His first big adventure came in the summer of 1834, when he rode as a scout for the Dodge-Leavenworth Expedition. This was the first attempt by the U.S. government to make friendly contact with the Southern Plains tribes. The 500-strong party included the First Regiment of U.S. Dragoons; 30 Cherokee, Osage, Delaware, and Seneca scouts; Jefferson Davis, the future president of the Confederacy; and the traveling artist George Catlin, who recorded the expedition in sketches, paintings, and journal entries.

The boundary between the eastern farming tribes and the western horse nomads was a densely wooded strip of low trees and brush known as the Cross Timbers, running down through Oklahoma into northeast and central Texas. After working through it for three days, the expedition broke through onto a vast prairie with enormous herds of buffalo, wild horses in abundance, and occasional glimpses of mounted Indians in the far distance. Already the Dragoons were wracked with fever and disease, probably cholera.

They soon encountered Comanches, who were friendly and hospitable and invited the soldiers to camp near a large village. Hundreds of tepees were surrounded by some 3,000 grazing horses and mules. The Dragoons established a sick camp nearby and another outside a Wichita village of grass huts. Gift-giving and parley sessions began.

In diplomatic terms, the expedition was a success. With Jesse Chisholm translating via the Caddo language, peaceful relations were established with the Comanches, Wichitas, and Kiowas. No one at the time could have known how fragile this peace would prove. In terms of human suffering, the expedition was nightmarish. A third of the men died of disease or thirst as they toiled across the parched plains in the furnace of summer. Gen. Henry Leavenworth perished along the way. Col. Henry Dodge, who barely survived, thought that no campaign in America had ever “operated more severely on men and horses.” For Jesse Chisholm, it was an initiation, and a turning point. His future lay out there on the plains.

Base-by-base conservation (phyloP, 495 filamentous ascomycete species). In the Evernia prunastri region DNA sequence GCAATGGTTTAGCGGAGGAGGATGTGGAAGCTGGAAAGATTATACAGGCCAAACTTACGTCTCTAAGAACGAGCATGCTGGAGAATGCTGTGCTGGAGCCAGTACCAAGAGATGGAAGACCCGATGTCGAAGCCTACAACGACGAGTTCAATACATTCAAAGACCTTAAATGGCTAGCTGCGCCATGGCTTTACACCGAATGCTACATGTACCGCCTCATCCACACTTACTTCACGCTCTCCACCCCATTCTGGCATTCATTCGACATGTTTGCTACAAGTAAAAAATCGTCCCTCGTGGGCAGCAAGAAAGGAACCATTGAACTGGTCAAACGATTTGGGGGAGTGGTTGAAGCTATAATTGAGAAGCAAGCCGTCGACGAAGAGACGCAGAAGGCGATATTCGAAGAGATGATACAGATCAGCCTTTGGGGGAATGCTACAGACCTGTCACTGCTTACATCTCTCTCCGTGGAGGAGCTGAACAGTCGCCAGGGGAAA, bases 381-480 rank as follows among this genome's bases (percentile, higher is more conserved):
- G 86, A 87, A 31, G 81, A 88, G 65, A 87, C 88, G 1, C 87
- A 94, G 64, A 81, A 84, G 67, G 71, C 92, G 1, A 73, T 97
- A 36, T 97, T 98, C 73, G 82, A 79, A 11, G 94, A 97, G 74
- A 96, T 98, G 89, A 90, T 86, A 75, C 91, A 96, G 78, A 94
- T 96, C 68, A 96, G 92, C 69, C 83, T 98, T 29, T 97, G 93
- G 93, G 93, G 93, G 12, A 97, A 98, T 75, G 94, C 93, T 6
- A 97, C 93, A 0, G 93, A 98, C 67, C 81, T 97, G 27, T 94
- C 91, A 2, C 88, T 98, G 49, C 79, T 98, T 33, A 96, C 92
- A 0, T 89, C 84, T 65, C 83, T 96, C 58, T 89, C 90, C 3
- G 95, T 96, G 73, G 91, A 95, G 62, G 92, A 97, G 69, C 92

In 1836, having turned 30, Chisholm married 15-year-old Eliza Edwards, the half-Creek daughter of a trader named James Edwards. He based himself at Edwards’ remote trading post on the Canadian River in Oklahoma, a place that Hoig describes as “a port on the coast of an unexplored prairie-ocean that challenged the courage of those who dared venture onto it.”

Chisholm loaded up his wagons with trade goods and headed out onto those prairies, looking for Indians willing to barter for horses, mules, buffalo robes, and other furs. He was courageous and commanded respect, but his real skill was avoiding and defusing confrontation with militant scalp-hunting warriors. He became the first outsider to gain permanent access to the Comanche and Kiowa lodges, and this enabled him to free many white and Mexican captives over the years.

As a husband, however, he was a dismal failure. Eliza said that Jesse would visit her once a year, stay for a week or two, and then disappear again for another year. Chisholm was one of those restless frontiersmen who preferred the privations of the trail to the confinements of home. In 1839, he took up with a party of frontiersmen and Delawares and blazed a new trail to California through West Texas. A few years later, he rode down into Mexico to hunt for the missing Cherokee intellectual Sequoyah. One senses that any excuse for an adventure would do.

In 1843, Sam Houston, now the reelected president of the new Republic of Texas, hired Chisholm and a group of Delaware scouts to scour the North Texas plains and bring in the Comanches and other tribes for a grand peace council. Chisholm had known Houston during his hard-drinking years as a trader among the Cherokees, and Houston’s Cherokee wife, Diana, was likely related to Chisholm’s family.

The leading Comanche chiefs agreed to meet with Houston the following year. They talked for two days, with Chisholm translating for Sam Houston and Buffalo Hump, and finally signed a compromise pact. Buffalo Hump agreed to stop stealing horses and taking white captives, but he refused Houston’s proposition of a dividing line between Comanche and Texan territory. The resulting peace didn’t last long. The conflicts between white Texans and Comanches were too deep to be solved by negotiation.